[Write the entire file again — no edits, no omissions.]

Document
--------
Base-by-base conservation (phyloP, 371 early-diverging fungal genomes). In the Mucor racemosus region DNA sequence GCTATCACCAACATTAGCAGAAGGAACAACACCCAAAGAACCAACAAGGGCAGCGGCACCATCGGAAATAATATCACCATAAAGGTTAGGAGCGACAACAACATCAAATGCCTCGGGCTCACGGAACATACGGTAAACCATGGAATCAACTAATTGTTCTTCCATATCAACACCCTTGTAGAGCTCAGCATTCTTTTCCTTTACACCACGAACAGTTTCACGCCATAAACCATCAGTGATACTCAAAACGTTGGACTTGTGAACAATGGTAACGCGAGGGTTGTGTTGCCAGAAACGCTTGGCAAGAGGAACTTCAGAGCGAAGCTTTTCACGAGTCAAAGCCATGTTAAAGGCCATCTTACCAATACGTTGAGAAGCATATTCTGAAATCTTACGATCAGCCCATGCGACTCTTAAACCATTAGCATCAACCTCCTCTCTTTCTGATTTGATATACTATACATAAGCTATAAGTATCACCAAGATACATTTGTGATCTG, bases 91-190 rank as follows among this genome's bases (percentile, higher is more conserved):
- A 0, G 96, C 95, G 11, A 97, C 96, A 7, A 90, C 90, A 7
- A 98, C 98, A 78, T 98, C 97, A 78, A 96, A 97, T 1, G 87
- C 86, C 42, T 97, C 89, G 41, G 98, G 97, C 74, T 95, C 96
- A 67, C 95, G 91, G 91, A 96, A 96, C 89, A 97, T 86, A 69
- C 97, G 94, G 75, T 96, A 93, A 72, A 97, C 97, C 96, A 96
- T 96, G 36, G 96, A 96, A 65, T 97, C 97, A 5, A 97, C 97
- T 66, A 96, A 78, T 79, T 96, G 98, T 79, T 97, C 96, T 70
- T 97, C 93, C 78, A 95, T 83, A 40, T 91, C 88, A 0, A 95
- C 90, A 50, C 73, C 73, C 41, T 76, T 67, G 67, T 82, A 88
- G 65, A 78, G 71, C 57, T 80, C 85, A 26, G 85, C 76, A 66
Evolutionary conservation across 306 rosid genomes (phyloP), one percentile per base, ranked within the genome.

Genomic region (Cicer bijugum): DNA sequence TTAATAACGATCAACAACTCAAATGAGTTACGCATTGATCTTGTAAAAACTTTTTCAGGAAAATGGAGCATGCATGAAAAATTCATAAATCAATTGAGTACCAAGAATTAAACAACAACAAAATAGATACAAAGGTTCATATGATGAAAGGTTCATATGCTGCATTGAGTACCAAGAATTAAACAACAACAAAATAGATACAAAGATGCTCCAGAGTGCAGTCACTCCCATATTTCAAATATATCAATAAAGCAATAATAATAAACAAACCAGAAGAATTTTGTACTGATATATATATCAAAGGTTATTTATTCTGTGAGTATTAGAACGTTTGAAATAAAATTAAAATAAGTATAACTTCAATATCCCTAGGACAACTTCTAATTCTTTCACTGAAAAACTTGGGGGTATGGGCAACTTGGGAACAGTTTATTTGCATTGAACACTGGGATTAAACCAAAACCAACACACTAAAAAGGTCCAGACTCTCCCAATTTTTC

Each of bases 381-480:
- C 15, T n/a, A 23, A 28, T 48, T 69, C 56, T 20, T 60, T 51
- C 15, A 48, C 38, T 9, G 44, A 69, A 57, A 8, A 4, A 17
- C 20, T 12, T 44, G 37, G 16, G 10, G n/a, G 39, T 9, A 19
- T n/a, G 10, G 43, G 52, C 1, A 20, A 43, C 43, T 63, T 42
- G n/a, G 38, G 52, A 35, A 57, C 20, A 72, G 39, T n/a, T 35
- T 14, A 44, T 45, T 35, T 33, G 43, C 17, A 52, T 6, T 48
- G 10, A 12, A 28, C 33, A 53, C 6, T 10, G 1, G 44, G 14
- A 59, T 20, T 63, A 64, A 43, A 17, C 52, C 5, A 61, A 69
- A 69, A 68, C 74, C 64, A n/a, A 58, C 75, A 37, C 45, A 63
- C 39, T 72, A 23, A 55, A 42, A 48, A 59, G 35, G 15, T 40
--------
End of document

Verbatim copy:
Base-by-base conservation (phyloP, 371 early-diverging fungal genomes). In the Mucor racemosus region DNA sequence GCTATCACCAACATTAGCAGAAGGAACAACACCCAAAGAACCAACAAGGGCAGCGGCACCATCGGAAATAATATCACCATAAAGGTTAGGAGCGACAACAACATCAAATGCCTCGGGCTCACGGAACATACGGTAAACCATGGAATCAACTAATTGTTCTTCCATATCAACACCCTTGTAGAGCTCAGCATTCTTTTCCTTTACACCACGAACAGTTTCACGCCATAAACCATCAGTGATACTCAAAACGTTGGACTTGTGAACAATGGTAACGCGAGGGTTGTGTTGCCAGAAACGCTTGGCAAGAGGAACTTCAGAGCGAAGCTTTTCACGAGTCAAAGCCATGTTAAAGGCCATCTTACCAATACGTTGAGAAGCATATTCTGAAATCTTACGATCAGCCCATGCGACTCTTAAACCATTAGCATCAACCTCCTCTCTTTCTGATTTGATATACTATACATAAGCTATAAGTATCACCAAGATACATTTGTGATCTG, bases 91-190 rank as follows among this genome's bases (percentile, higher is more conserved):
- A 0, G 96, C 95, G 11, A 97, C 96, A 7, A 90, C 90, A 7
- A 98, C 98, A 78, T 98, C 97, A 78, A 96, A 97, T 1, G 87
- C 86, C 42, T 97, C 89, G 41, G 98, G 97, C 74, T 95, C 96
- A 67, C 95, G 91, G 91, A 96, A 96, C 89, A 97, T 86, A 69
- C 97, G 94, G 75, T 96, A 93, A 72, A 97, C 97, C 96, A 96
- T 96, G 36, G 96, A 96, A 65, T 97, C 97, A 5, A 97, C 97
- T 66, A 96, A 78, T 79, T 96, G 98, T 79, T 97, C 96, T 70
- T 97, C 93, C 78, A 95, T 83, A 40, T 91, C 88, A 0, A 95
- C 90, A 50, C 73, C 73, C 41, T 76, T 67, G 67, T 82, A 88
- G 65, A 78, G 71, C 57, T 80, C 85, A 26, G 85, C 76, A 66
Evolutionary conservation across 306 rosid genomes (phyloP), one percentile per base, ranked within the genome.

Genomic region (Cicer bijugum): DNA sequence TTAATAACGATCAACAACTCAAATGAGTTACGCATTGATCTTGTAAAAACTTTTTCAGGAAAATGGAGCATGCATGAAAAATTCATAAATCAATTGAGTACCAAGAATTAAACAACAACAAAATAGATACAAAGGTTCATATGATGAAAGGTTCATATGCTGCATTGAGTACCAAGAATTAAACAACAACAAAATAGATACAAAGATGCTCCAGAGTGCAGTCACTCCCATATTTCAAATATATCAATAAAGCAATAATAATAAACAAACCAGAAGAATTTTGTACTGATATATATATCAAAGGTTATTTATTCTGTGAGTATTAGAACGTTTGAAATAAAATTAAAATAAGTATAACTTCAATATCCCTAGGACAACTTCTAATTCTTTCACTGAAAAACTTGGGGGTATGGGCAACTTGGGAACAGTTTATTTGCATTGAACACTGGGATTAAACCAAAACCAACACACTAAAAAGGTCCAGACTCTCCCAATTTTTC

Each of bases 381-480:
- C 15, T n/a, A 23, A 28, T 48, T 69, C 56, T 20, T 60, T 51
- C 15, A 48, C 38, T 9, G 44, A 69, A 57, A 8, A 4, A 17
- C 20, T 12, T 44, G 37, G 16, G 10, G n/a, G 39, T 9, A 19
- T n/a, G 10, G 43, G 52, C 1, A 20, A 43, C 43, T 63, T 42
- G n/a, G 38, G 52, A 35, A 57, C 20, A 72, G 39, T n/a, T 35
- T 14, A 44, T 45, T 35, T 33, G 43, C 17, A 52, T 6, T 48
- G 10, A 12, A 28, C 33, A 53, C 6, T 10, G 1, G 44, G 14
- A 59, T 20, T 63, A 64, A 43, A 17, C 52, C 5, A 61, A 69
- A 69, A 68, C 74, C 64, A n/a, A 58, C 75, A 37, C 45, A 63
- C 39, T 72, A 23, A 55, A 42, A 48, A 59, G 35, G 15, T 40